In 1996, IUPAC held another meeting, reconsidered all names in hand, and accepted another set of recommendations; finally, it was approved and published in 1997 on the 39th IUPAC General Assembly in Geneva, Switzerland.[8] Element 105 was named dubnium (Db), after Dubna in Russia, the location of the JINR; the American suggestions were used for elements 102, 103, 104, and 106. The name dubnium had been used for element 104 in the previous IUPAC recommendation. The American scientists "reluctantly" approved this decision.[9] IUPAC pointed out that the Berkeley laboratory had already been recognized several times, in the naming of berkelium, californium, and americium, and that the acceptance of the names rutherfordium and seaborgium for elements 104 and 106 should be offset by recognizing JINR's contributions to the discovery of elements 104, 105, and 106.[10]

The following names were agreed in 1997 on the 39th IUPAC General Assembly in Geneva, Switzerland:

Atomic number Name Eponym
104 rutherfordium Ernest Rutherford
105 dubnium Dubna, Russia
106 seaborgium Glenn Theodore Seaborg
107 bohrium Niels Bohr
108 hassium Hesse, Germany
109 meitnerium Lise Meitner

Thus, the convention of the discoverer's right to name their elements was respected for elements 106 to 109,[11] and the two disputed claims were "shared" between the two opponents.

SummaryEdit

Summary of element naming proposals and final decisions for elements 101–112 (those covered in the TWG report):[9]

Atomic number Systematic American Russian German Compromise 92 IUPAC 94 ACS 94 IUPAC 95 IUPAC 97 Present
101 unnilunium mendelevium mendelevium mendelevium mendelevium mendelevium mendelevium mendelevium
102 unnilbium nobelium joliotium joliotium nobelium nobelium flerovium nobelium nobelium
103 unniltrium lawrencium rutherfordium lawrencium lawrencium lawrencium lawrencium lawrencium lawrencium
104 unnilquadium rutherfordium kurchatovium meitnerium dubnium rutherfordium dubnium rutherfordium rutherfordium
105 unnilpentium hahnium nielsbohrium kurchatovium joliotium hahnium joliotium dubnium dubnium
106 unnilhexium seaborgium rutherfordium rutherfordium seaborgium seaborgium seaborgium seaborgium
107 unnilseptium nielsbohrium nielsbohrium bohrium nielsbohrium nielsbohrium bohrium bohrium
108 unniloctium hassium hassium hahnium hassium hahnium hassium hassium
109 unnilennium meitnerium hahnium meitnerium meitnerium meitnerium meitnerium meitnerium
110 ununnilium hahnium becquerelium darmstadtium darmstadtium
111 unununium roentgenium roentgenium
112 ununbium copernicium copernicium

See alsoEdit

ReferencesEdit

  1. ^ "The Transfermium Wars". Bulletin of the Atomic Scientists. Educational Foundation for Nuclear Science, Inc. 51 (1): 5. 1995. ISSN 0096-3402.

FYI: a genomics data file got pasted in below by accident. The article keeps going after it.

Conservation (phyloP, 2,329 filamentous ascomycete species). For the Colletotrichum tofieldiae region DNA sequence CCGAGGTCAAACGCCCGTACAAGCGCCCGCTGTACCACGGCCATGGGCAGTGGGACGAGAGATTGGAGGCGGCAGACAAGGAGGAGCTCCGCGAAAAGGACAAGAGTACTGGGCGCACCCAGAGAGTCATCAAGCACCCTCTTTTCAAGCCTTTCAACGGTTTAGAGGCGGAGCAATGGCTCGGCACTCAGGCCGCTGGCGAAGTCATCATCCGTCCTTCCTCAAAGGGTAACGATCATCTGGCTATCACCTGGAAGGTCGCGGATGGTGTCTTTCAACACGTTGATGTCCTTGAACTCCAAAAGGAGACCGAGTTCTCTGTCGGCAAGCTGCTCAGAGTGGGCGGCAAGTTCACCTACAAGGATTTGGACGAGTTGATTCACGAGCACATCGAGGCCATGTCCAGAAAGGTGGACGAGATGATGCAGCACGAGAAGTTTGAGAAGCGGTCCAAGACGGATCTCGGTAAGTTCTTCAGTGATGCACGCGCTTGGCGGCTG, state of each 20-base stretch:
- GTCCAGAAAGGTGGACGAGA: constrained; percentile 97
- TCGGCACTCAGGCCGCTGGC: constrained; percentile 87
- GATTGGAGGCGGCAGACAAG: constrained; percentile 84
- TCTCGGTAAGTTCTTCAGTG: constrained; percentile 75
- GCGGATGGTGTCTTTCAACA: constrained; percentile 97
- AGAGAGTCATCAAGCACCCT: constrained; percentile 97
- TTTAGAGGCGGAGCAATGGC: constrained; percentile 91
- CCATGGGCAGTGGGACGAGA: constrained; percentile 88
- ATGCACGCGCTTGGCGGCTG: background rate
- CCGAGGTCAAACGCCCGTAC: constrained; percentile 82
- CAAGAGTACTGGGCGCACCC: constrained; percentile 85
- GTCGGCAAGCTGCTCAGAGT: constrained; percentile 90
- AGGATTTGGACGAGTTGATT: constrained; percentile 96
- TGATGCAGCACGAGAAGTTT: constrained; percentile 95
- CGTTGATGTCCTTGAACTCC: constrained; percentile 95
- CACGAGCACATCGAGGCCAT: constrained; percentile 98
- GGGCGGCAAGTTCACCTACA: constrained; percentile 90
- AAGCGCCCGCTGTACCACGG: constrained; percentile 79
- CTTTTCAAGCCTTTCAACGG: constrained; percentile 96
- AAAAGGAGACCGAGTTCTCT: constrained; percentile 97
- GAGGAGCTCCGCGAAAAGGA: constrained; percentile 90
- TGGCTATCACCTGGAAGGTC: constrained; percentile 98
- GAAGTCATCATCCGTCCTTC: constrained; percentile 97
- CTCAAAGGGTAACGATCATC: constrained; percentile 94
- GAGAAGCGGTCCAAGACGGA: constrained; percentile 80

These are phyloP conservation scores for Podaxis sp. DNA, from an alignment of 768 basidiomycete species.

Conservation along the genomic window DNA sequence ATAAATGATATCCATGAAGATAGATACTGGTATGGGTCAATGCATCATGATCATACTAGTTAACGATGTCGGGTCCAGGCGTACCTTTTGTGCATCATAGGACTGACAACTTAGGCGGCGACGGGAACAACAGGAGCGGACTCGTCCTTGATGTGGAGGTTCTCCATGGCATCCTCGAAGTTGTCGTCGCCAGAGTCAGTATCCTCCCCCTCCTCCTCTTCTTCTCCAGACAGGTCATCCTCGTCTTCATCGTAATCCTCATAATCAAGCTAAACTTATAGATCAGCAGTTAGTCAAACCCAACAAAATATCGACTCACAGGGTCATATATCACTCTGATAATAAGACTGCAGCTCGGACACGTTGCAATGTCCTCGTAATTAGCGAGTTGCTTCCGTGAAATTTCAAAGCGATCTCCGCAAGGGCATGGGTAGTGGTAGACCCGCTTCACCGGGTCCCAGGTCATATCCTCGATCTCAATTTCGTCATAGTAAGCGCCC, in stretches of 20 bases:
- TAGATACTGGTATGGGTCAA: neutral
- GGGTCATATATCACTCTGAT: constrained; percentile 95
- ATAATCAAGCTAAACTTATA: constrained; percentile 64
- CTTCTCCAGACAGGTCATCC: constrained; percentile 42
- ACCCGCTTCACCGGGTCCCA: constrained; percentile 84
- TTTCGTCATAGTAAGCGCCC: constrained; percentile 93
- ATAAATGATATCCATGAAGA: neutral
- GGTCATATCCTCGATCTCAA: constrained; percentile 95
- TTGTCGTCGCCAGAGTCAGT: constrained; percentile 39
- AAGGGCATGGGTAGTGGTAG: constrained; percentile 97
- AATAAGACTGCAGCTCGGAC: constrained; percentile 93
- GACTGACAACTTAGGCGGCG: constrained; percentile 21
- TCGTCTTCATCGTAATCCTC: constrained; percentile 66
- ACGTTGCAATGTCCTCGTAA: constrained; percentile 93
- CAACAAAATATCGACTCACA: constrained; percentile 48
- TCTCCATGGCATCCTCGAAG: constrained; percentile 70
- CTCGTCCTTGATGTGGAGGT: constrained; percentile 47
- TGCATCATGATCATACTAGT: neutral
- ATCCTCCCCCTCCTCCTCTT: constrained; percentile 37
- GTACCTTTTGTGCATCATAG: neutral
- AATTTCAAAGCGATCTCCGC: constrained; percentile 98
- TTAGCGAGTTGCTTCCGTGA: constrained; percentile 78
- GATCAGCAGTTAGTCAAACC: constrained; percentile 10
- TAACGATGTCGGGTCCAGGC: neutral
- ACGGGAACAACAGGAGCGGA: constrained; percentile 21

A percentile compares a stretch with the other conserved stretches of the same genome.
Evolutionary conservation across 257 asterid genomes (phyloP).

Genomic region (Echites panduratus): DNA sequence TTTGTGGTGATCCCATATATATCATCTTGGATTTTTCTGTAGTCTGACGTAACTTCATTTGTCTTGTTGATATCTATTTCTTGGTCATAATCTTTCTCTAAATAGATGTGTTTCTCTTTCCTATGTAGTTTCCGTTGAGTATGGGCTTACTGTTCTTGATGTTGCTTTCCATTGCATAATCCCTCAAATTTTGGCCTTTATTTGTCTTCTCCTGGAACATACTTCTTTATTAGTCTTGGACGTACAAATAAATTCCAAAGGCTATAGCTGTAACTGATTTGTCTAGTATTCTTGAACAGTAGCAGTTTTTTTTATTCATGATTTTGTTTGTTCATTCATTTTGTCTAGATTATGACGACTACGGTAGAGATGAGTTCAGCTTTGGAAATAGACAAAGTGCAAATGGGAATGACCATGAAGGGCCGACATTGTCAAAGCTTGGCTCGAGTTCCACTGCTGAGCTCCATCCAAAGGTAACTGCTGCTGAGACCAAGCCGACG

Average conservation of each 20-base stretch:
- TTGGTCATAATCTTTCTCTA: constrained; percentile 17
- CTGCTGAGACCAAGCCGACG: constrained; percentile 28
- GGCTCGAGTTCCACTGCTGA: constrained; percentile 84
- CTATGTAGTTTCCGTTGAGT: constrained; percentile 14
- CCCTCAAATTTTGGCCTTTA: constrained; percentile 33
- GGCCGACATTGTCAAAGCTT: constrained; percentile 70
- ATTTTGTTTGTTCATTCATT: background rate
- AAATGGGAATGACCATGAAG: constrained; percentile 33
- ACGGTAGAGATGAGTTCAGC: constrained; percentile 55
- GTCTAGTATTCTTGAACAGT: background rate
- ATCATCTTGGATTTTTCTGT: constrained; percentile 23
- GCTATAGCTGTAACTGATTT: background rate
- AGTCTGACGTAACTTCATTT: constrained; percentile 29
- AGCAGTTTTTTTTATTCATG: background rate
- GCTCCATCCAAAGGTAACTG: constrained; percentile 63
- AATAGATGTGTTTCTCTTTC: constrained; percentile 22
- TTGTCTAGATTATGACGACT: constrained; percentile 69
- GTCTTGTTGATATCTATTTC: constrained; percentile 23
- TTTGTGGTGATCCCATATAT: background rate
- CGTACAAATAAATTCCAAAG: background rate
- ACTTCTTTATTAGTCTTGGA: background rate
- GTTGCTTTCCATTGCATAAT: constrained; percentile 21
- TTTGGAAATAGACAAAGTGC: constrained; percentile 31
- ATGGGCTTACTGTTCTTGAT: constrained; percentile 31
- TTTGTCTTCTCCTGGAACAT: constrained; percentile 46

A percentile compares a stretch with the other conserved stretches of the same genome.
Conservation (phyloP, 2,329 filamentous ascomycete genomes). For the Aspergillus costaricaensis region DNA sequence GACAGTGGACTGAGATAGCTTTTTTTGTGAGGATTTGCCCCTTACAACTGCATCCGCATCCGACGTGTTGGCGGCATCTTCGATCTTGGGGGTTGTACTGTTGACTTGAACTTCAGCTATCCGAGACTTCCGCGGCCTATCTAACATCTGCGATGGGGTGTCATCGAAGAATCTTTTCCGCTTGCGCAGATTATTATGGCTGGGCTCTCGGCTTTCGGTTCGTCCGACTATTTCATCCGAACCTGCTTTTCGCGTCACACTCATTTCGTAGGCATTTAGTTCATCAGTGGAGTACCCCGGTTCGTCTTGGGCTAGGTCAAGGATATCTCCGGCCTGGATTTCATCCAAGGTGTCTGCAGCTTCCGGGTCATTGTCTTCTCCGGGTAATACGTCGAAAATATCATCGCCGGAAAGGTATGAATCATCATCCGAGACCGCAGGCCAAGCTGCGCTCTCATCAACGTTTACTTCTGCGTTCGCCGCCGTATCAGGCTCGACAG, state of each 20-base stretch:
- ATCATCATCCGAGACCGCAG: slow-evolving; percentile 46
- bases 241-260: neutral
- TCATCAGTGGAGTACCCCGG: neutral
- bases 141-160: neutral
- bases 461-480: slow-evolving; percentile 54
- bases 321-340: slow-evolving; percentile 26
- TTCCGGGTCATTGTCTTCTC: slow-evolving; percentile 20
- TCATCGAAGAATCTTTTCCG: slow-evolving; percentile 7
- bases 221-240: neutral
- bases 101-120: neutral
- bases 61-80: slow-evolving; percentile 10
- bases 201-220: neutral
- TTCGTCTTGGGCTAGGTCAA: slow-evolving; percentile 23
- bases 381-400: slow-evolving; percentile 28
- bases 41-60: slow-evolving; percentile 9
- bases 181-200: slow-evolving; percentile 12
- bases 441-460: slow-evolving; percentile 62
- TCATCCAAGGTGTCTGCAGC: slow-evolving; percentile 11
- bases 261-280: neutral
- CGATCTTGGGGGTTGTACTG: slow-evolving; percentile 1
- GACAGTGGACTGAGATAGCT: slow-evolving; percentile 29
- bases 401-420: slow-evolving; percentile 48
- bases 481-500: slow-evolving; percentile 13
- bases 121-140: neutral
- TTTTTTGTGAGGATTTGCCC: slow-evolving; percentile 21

2. ^ Fox, Stuart (2009-06-29). "What's It Like to Name An Element on the Periodic Table?". Popular Science.
  3. ^ Seaborg commented wryly at a talk in 1995 that "There has been some reluctance on the part of the Commission for Nomenclature of Inorganic Chemistry of the International Union of Pure and Applied Chemistry to accept the name because I'm still alive and they can prove it, they say." (An Early History of LBNL by Dr. Glenn T. Seaborg "Archived copy". Archived from the original on 2004-10-21. Retrieved 2007-03-28.CS1 maint: archived copy as title (link))
  4. ^ [1] IUPAC verabschiedet Namen für schwere Elemente
  5. ^ http://www.gsi.de/documents/DOC-2003-Jun-35-5.pdf (in German).
  6. ^ Hoffman, D. C.; Ghiorso, A.; Seaborg, G. T. (2000). The Transuranium People: The Inside Story. World Scientific. pp. 389–394. ISBN 978-1-78326-244-1.
  7. ^ Loss, R. D.; Corish, J. (2012). "Names and symbols of the elements with atomic numbers 114 and 116 (IUPAC Recommendations 2012)" (PDF). Pure and Applied Chemistry. 84 (7): 1669–72. doi:10.1351/PAC-REC-11-12-03. Retrieved 21 April 2018.
  8. ^ Bera, J. K. (1999). "Names of the Heavier Elements". Resonance. 4 (3): 53–61. doi:10.1007/BF02838724.
  9. ^ a b Hoffman, D. C.; Ghiorso, A.; Seaborg, G. T. (2000). The Transuranium People: The Inside Story. Imperial College Press. pp. 369–399. ISBN 978-1-86094-087-3.
  10. ^ "Names and symbols of transfermium elements (IUPAC Recommendations 1997)". Pure and Applied Chemistry. 69 (12): 2471–2474. 1997. doi:10.1351/pac199769122471.
  11. ^ Except for the change from nielsbohrium to bohrium, following the convention that elements are named after last names of scientists only.

External linksEdit